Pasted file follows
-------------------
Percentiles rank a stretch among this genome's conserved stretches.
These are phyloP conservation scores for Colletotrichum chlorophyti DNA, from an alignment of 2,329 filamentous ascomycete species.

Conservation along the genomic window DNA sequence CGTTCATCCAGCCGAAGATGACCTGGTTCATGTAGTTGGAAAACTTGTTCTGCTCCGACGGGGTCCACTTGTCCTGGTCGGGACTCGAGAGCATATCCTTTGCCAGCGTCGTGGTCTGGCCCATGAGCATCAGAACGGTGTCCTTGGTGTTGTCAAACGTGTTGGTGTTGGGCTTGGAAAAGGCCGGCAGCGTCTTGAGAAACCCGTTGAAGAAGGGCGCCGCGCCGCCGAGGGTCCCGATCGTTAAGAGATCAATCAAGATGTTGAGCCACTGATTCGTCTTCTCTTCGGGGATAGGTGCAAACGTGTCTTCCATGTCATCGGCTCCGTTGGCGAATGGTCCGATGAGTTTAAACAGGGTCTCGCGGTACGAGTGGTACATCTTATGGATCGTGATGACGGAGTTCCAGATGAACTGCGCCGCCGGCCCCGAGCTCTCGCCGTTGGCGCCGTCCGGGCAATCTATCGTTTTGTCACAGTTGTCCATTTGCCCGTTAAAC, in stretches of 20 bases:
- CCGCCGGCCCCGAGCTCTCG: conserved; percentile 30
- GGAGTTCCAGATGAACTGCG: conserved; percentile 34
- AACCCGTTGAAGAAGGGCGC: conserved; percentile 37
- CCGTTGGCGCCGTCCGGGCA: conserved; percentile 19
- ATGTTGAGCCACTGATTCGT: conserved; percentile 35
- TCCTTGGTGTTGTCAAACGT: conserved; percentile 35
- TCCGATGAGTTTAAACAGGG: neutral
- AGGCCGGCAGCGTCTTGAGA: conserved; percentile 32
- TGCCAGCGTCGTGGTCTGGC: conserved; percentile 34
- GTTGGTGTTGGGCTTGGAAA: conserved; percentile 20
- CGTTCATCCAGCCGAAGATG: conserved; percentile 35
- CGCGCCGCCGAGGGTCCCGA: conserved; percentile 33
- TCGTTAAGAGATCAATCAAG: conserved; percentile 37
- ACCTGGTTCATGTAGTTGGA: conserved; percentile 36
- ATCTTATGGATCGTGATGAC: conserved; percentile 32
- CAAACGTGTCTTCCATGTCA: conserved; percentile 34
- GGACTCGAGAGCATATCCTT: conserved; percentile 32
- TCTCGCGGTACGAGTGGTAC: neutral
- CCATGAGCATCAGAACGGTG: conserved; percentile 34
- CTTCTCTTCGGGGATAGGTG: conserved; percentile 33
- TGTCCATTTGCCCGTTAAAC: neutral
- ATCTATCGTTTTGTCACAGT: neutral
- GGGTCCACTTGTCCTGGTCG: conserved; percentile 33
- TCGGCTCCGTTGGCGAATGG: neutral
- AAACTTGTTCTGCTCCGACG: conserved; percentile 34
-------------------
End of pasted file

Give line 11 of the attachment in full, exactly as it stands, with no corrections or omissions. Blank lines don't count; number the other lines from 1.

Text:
- AGGCCGGCAGCGTCTTGAGA: conserved; percentile 32